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Writer and poet Deborah Levy considers the true story of Princess Alexandra Amelie of Bavaria, 1826-1875 who at the age of 23 was observed awkwardly walking sideways down the corridors of her family palace. When questioned by her worried royal parents, she announced that she had swallowed a grand glass piano.
The Princess is played by Emily Watson.
The piece is structured between the Princess's dialogue as she walks through the palace and the conversations Levy has to find out what's wrong with her. Our key contributors are the psychoanalyst Susie Orbach, historian Erin Sullivan and Consultant in Emergency Medicine, Dr Fiona Lecky with music composed and arranged by Chris O'Shaughnessy.
This is a magical tale on the one hand and a partial history and analysis of mental delusions on the other.
We follow the 23 year old Alexandra Amelie as she walks sideways around the doors and ornaments of the royal palace. She is wearing a white dress, certain colours and smells distress her.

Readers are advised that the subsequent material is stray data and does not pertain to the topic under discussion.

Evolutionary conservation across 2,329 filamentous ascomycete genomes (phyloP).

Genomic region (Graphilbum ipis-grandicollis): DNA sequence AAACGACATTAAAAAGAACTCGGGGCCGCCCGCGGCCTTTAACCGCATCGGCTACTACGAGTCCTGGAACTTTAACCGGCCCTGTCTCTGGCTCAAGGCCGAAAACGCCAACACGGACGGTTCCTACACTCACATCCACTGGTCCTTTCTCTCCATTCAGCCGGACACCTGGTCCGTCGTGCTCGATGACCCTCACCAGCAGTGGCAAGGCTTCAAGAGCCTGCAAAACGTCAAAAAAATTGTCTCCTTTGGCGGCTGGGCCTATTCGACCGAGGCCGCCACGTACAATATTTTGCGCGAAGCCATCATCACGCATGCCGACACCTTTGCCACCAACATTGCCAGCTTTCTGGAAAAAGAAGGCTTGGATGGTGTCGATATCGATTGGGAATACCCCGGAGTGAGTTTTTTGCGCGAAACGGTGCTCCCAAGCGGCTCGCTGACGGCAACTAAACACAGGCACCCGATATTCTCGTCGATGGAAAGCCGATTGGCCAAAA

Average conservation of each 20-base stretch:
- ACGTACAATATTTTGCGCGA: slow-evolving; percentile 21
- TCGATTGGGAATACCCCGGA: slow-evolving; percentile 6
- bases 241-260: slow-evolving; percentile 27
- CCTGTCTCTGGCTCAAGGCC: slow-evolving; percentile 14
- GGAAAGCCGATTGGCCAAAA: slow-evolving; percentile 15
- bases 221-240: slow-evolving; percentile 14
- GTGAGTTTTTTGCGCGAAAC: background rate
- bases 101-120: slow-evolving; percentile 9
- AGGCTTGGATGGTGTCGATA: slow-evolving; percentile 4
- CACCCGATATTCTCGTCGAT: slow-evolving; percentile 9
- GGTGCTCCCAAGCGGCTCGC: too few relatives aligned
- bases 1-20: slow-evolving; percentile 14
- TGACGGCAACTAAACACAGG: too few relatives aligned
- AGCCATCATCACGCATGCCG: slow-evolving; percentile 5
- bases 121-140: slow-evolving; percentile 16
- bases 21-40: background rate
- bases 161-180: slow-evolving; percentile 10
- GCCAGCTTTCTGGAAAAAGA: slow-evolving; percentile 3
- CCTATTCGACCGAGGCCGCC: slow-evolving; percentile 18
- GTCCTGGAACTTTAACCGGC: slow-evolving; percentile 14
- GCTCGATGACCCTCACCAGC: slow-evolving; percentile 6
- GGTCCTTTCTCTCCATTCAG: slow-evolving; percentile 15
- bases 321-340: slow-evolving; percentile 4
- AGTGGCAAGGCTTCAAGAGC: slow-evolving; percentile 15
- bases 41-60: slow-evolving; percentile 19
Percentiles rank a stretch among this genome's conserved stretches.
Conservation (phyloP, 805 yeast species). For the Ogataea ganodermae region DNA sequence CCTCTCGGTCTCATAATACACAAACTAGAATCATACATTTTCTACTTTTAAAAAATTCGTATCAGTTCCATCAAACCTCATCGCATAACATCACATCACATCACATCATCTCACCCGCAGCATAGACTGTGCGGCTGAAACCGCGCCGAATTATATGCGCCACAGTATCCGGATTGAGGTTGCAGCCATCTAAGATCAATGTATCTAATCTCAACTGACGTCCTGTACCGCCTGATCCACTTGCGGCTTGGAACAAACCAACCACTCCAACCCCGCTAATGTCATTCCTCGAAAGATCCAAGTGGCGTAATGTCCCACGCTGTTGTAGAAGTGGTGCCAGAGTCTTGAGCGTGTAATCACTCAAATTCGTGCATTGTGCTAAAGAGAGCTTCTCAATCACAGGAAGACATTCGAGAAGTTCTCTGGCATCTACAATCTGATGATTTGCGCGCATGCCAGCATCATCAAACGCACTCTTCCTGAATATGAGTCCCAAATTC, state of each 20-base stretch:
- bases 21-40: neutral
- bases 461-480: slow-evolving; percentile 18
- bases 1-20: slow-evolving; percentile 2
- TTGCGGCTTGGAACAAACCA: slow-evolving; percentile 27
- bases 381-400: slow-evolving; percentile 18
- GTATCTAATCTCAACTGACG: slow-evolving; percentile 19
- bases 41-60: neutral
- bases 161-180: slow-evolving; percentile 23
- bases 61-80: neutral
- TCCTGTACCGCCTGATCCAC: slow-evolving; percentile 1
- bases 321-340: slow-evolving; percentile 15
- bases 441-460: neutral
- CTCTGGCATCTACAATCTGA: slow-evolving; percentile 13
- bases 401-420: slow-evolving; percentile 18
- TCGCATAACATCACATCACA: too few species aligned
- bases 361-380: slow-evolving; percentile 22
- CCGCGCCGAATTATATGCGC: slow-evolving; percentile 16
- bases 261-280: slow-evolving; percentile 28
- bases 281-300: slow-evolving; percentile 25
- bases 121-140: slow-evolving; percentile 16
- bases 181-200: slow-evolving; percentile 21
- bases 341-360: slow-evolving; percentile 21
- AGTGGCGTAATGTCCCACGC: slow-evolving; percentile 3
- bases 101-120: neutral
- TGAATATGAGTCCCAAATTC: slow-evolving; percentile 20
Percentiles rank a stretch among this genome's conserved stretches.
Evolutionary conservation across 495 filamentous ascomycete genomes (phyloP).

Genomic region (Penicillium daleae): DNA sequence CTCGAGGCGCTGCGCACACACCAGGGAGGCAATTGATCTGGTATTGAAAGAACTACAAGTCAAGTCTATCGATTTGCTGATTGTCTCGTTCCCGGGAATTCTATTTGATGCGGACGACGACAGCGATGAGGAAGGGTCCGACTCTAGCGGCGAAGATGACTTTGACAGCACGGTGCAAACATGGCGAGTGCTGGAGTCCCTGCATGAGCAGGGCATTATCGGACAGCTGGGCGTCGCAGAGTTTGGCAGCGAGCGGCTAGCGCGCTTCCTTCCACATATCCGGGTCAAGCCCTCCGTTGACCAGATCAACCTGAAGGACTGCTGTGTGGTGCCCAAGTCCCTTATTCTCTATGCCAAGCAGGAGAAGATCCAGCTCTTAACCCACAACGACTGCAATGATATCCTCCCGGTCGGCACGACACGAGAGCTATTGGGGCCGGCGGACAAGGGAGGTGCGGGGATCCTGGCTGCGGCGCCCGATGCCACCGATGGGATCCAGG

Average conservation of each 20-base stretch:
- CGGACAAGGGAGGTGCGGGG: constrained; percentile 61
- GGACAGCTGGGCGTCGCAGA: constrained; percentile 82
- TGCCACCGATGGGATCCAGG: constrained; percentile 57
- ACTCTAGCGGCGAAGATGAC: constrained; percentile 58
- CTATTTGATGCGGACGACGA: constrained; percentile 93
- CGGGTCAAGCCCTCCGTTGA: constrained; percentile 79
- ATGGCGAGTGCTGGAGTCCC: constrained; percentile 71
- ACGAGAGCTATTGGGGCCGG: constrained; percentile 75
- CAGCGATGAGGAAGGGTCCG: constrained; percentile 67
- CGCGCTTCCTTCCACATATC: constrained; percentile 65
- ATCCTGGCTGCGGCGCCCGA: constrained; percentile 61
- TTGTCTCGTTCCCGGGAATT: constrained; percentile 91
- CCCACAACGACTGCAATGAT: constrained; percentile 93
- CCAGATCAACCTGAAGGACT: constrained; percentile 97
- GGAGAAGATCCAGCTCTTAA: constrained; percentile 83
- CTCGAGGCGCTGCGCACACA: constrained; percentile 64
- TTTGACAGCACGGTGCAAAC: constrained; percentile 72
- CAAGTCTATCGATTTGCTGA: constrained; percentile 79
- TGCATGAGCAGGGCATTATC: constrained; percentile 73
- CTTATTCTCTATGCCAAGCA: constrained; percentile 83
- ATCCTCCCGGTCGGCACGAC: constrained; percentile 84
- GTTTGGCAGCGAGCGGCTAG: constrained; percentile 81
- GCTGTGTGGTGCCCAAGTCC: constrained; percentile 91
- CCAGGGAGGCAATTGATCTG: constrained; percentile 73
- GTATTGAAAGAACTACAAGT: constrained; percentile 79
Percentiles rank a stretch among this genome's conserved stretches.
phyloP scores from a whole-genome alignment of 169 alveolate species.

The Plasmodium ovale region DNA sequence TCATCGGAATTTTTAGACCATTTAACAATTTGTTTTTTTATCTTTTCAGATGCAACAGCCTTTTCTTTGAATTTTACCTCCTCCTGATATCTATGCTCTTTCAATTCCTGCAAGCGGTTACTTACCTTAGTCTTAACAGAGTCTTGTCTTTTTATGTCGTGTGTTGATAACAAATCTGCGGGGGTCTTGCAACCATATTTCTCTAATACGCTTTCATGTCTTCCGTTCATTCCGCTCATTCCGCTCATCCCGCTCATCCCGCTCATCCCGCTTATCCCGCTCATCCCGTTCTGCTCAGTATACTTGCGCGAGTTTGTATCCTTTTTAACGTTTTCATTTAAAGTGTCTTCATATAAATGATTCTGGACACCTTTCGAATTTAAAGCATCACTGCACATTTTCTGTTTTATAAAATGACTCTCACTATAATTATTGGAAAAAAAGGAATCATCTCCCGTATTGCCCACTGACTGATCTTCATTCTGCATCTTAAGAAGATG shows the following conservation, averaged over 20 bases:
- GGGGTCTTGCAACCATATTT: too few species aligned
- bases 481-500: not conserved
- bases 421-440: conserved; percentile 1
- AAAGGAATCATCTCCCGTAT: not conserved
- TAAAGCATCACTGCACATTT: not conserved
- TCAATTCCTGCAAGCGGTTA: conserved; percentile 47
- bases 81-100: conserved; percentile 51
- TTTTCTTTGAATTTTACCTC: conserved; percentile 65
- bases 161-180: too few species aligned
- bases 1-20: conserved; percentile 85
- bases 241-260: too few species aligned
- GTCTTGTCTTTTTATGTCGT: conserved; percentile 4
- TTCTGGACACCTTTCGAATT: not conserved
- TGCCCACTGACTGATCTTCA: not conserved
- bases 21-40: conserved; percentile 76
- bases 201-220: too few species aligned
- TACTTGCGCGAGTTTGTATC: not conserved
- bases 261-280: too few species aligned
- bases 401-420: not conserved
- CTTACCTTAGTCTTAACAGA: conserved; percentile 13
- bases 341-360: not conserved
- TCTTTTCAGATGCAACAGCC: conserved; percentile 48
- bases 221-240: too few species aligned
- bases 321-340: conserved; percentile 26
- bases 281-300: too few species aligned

Delusions of being made from glass were quite popular in the 16th century. The stories are extraordinary and include "The Lawyer Made From Glass", by Cervantes which tells of a man who believed his body was made from glass. He wears loose clothing, sleeps in straw, walks in the middle of the road to avoid injury from falling roof tiles, and is so scared of people approaching him when they give him food, he fixes a bucket to the end of a pole so fruit can be deposited in it.
For Levy, Alexandra Amelie is a sort of early cyborg, a collision of flesh and technology. Woman and piano have merged, the piano being an instrument of communication.